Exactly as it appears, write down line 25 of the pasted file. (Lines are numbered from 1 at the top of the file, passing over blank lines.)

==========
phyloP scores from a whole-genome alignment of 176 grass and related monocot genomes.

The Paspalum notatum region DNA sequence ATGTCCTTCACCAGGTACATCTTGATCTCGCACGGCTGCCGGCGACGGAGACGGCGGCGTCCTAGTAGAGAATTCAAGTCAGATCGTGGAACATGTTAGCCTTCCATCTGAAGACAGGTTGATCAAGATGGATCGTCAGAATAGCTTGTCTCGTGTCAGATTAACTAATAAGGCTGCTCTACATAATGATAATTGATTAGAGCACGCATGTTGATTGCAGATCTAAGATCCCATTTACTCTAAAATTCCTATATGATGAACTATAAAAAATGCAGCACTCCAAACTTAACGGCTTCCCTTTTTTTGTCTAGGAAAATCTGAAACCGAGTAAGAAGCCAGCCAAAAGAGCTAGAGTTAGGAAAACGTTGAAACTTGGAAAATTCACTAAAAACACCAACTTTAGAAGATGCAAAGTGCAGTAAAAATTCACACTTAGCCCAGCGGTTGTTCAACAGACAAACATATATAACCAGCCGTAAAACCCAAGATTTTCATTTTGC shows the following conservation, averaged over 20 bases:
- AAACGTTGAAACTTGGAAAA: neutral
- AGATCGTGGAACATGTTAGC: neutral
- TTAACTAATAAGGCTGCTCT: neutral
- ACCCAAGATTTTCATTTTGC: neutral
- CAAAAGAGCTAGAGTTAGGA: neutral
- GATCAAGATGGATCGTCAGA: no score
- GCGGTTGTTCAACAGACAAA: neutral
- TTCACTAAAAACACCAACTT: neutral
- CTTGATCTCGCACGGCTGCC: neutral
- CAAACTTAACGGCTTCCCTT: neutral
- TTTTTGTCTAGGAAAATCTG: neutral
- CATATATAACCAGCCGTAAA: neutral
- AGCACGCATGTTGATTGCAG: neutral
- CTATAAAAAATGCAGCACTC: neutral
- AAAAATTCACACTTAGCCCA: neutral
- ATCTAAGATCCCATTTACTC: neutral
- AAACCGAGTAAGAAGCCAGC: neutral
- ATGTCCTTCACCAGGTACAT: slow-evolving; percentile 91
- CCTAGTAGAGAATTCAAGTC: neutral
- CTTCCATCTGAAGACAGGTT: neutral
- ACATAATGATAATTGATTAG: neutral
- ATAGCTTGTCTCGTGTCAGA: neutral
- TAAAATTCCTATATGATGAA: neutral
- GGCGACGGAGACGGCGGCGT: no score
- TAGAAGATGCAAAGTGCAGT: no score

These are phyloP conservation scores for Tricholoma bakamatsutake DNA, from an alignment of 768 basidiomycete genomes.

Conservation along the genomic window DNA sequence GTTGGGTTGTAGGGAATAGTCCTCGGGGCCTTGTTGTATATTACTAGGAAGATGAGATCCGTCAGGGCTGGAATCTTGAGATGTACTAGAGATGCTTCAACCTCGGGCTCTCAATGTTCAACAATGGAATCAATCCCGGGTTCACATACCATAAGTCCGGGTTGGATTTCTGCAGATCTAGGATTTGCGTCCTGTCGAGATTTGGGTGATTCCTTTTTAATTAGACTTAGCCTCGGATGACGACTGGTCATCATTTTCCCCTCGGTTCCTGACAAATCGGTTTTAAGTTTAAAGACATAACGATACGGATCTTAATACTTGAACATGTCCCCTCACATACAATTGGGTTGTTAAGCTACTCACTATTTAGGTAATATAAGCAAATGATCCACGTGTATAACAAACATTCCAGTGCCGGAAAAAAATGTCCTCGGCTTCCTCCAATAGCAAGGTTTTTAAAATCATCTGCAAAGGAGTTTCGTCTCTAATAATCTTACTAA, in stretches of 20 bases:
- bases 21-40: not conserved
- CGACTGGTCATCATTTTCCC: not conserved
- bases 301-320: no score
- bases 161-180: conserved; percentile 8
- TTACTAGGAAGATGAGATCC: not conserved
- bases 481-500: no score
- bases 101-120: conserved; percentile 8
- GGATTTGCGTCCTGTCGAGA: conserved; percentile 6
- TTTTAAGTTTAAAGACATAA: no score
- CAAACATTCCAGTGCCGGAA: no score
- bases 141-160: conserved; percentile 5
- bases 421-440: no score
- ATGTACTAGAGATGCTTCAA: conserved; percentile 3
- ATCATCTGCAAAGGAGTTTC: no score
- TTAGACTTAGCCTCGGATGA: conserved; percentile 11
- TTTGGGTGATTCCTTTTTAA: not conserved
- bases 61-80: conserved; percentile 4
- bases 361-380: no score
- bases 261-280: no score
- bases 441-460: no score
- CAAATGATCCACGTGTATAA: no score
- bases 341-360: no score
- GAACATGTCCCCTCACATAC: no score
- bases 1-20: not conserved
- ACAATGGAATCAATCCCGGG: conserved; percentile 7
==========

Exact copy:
- TAAAATTCCTATATGATGAA: neutral